Especially in summer, I like to prepare a number of small courses and always made with in season ingredients.

These were recent meals:

Feature Photo fried zucchini with roasted garlic.

Roasted baby tomatoes – very fragrant.

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Whole figs stuffed with walnuts and feta and topped with a sprig of mint – then the figs are cut in half.

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This was  followed by roasted summer vegetables (zucchini, eggplants, peppers, onion, extra virgin olive oil, salt and pepper and rosemary) and topped with a layer of fresh breadcrumbs and a little grated Parmigiano added in the last 5-7 minutes of baking).  This dish is eaten cold.

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The roasted vegetable course was followed by a salad of lightly poached green prawns mixed with watercress, fresh peaches and a light dressing of homemade egg mayonnaise, a dash of fresh cream,  pepper and fresh, French tarragon.

Dessert is always simple in summer. I have an ice cream machine and this comes in handy.  Another constant old favourite is Zuppa Inglese; it is always appreciated especially if in summer it is topped with berries lightly marinaded with some Alchermes.

LONG LIVE ZUPPA INGLESE and its sisters

ZUPPA INGLESE, a famous, Italian dessert

ALCHERMES/ALKERMES (The liqueur used to make Zuppa Inglese)

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Another simple dessert that I enjoy making is a Coeur a la creme (cream cheese, crème fraîche). I bought two of these heart shaped, ceramic moulds in San Francisco. I top the heart (s) with fresh berries or fresh figs . Unfortunately I have not snapped a photo of this dessert.

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The last Cour  a la creme I made was with drained yogurt (Labneh) mixed with a little honey and topped with slices of mango.

Labna
500 ml full-fat Greek-style yoghurt

Line a colander with one layer of muslin and place the colander on top of a bowl so that the whey of the yogurt can drain off naturally. Leave the yoghurt to drain about 8 hours or longer. I usually place mine (covered) to drain in the fridge.
See  Watermelon, Labneh and Dukkah salad
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Poaching liquid for green prawns:

There must be sufficient liquid to cover the shelled green prawns.

Combine these ingredients to make a poaching liquid: a mixture of water, wine (more water 2/3 than wine 1/3), a few peppercorns, a little salt, fresh bay leaves, soft fresh celery leaves and fresh herbs  – usually thyme.

Bring the poaching liquid to below boiling and simmer for about 5 minutes. Turn off the heat, and let the ingredients infuse for at least 20 minutes.

Bring  the poaching liquid to the boil, add the green prawns and make sure that they are covered by the liquid. Wait for a few minutes until the temperature of the poaching liquid is just below boiling. Turn off the the heat and leave the prawns to steep until they will change colour (to coral- orange) and are no longer translucent – this happens within minutes.

Drain the prawns and cool the quickly – I spread them out on a cold surface. Use the poaching liquid (stock) for another fish based dish (for example a risotto) or to poach your next batch of prawns or fish. Keep this stock in the freezer till you are ready to use it again.

Dress with one of your favourite dressings. How about ZOGGHIU (Sicilian pesto/dressing made with garlic, parsley and mint)..also good with grilled fish or squid.

 

Recipes:

Long Live Zuppa Inglese

Zuppa Inglese, A Famous, Italian Dessert

ALCHERMES/ALKERMES (The liqueur used to make Zuppa Inglese)

WATERMELON, LABNEH and DUKKAH salad

Sometimes the simplest things can be fabulous especially when revisited. Compliments time after time after time and great for summer! This is what I have presented as a starter – labneh, dukkah and watermelon with a sprinkling of fresh mint and a dressing made mainly with pomegranate molasses.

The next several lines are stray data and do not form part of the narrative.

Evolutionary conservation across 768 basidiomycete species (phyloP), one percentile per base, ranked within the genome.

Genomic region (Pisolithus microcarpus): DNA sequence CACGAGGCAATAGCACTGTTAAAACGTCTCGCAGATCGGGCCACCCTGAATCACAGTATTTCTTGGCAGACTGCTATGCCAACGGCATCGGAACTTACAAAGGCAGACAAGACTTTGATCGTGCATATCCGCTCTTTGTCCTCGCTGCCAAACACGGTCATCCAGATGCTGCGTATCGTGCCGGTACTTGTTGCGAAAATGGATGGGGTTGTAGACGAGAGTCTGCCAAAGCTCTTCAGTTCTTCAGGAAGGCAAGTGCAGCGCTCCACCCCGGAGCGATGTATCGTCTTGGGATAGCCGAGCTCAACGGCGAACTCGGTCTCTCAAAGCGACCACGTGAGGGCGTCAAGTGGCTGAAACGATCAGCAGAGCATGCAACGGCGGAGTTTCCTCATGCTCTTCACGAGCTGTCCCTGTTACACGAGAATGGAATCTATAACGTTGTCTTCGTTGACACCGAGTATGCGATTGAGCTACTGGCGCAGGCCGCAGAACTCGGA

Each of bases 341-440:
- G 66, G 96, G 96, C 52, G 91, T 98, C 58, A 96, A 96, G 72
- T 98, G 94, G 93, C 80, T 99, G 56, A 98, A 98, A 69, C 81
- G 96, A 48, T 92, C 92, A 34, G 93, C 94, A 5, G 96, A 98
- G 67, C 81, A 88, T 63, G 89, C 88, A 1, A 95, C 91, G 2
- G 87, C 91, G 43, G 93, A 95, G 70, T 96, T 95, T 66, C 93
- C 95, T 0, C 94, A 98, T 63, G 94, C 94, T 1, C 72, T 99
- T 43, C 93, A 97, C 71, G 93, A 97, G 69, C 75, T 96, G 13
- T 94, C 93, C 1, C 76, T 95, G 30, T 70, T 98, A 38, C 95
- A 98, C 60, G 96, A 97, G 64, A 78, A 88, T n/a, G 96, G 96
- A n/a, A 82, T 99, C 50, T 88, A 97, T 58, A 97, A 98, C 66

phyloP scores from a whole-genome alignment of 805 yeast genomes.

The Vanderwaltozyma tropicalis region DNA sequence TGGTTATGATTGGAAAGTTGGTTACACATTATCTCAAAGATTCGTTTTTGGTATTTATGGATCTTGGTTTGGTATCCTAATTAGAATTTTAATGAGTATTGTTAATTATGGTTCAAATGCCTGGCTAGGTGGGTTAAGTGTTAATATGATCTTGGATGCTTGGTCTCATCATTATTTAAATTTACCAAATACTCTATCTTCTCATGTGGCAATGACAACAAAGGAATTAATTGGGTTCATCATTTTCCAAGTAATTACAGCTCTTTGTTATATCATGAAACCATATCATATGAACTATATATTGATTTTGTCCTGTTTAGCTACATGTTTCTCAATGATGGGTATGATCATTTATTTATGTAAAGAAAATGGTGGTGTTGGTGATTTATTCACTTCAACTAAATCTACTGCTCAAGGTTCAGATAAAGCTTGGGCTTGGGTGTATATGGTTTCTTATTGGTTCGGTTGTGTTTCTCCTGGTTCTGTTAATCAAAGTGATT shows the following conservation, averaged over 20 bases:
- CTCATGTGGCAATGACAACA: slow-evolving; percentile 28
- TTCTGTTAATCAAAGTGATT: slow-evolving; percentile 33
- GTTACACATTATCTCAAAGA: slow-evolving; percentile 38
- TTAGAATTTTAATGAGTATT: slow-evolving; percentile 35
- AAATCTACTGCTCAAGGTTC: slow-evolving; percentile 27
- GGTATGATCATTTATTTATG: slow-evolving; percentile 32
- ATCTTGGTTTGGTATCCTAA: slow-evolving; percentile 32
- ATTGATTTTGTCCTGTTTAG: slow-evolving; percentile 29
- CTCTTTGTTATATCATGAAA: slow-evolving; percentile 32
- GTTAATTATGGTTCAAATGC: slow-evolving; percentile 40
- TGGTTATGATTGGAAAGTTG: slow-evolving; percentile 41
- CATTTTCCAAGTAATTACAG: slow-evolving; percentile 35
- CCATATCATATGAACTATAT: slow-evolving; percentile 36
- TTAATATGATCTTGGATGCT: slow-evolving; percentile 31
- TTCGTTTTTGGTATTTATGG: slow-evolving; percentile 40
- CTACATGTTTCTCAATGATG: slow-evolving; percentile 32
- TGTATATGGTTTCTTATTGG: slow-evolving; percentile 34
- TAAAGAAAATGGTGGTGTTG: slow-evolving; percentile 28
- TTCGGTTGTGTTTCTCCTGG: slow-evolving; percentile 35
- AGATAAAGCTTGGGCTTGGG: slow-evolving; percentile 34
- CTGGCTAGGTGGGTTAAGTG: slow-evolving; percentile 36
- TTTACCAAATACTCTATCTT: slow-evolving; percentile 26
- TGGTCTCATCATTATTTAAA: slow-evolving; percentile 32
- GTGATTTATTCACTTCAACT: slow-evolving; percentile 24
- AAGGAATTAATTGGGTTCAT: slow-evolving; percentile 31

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It has been a while since I have made dukkah or Labneh (labna, lebnah, labne, labni,). Both are simple to make and are very versatile. I like having things on standby and both keep well in the fridge in a sealed glass container.

Dukkah is a dry spicy mix of sesame seeds, nuts (can be hazelnuts, almonds, pistachios, walnuts, pine nuts) and spices – mainly cumin and coriander – but variations also include small quantities of black pepper, salt, cinnamon and nutmeg. Apart from dipping good quality bread into extra virgin olive oil and then into dukkah, I may use it as a topping for cooked vegetables and salads or a crumb coating for meats, fish, cheese or vegetables.

I use a heavy frypan to toast everything. I used a combination of pistachio, walnuts and pine nuts in mine. If you use pine nuts they will need very little toasting – they burn quickly.  I also added pepitas; this seemed appropriate because of the watermelon.

¾ cup sesame seeds
½ cup coriander seeds
1-2 tsp cumin seeds
½ tsp salt
1 cup of nuts
some white and black pepper corns
a pinch of or ½ teaspoon cinnamon, cloves and/or nutmeg
Place nuts in a frying pan and over medium-high heat toast them until they begin to colour. Remove from pan and set aside.
Toast coriander seeds and sesame seeds the same way as the nuts and when they are nearly golden add all of the spices, salt and pepper corns.
Let cool. Blend together. On this occasion I blended the nuts separately as I wanted them to be chopped in larger pieces.

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Labna is strained yoghurt and can be used in both in savoury and sweet dishes. It is popular in the Middle East and I mostly use Labneh as I do feta, for example to stuff figs or in dips.

Labneh

500 ml full-fat Greek-style yoghurt

Leave the yoghurt to drain about 8 hours or longer. I usually place mine to drain in the fridge.
Line a colander with one layer of muslin and place the colander on top of a bowl so that the whey of the yoghurt can drain off naturally.
Place the drained yoghurt in a bowl.
Coat hands with extra virgin olive oil and shape Labneh into egg shaped balls. Drizzle with extra virgin olive oil and store in the fridge until ready to use. If you intend to store the Labneh balls for more than a day cover with extra virgin olive oil.
When it is time to serve it, drain it and top with fresh herbs or dukkah.

Dressing for Watermelon, combine together:

3 tablespoons pomegranate molasses
1 lemon: juiced + zest
1 tablespoon extra virgin olive oil and a few drops of sesame oil and of flower or orange water
1 fresh chilli, cut finely (optional)

 

To assemble

As you can see from the photo I assembled the balls of Labneh first on a plate coated with extra virgin olive oil.
I surrounded the watermelon pieces around the Labneh and sprinkled everything with some dukkah, mint leaves and the dressing.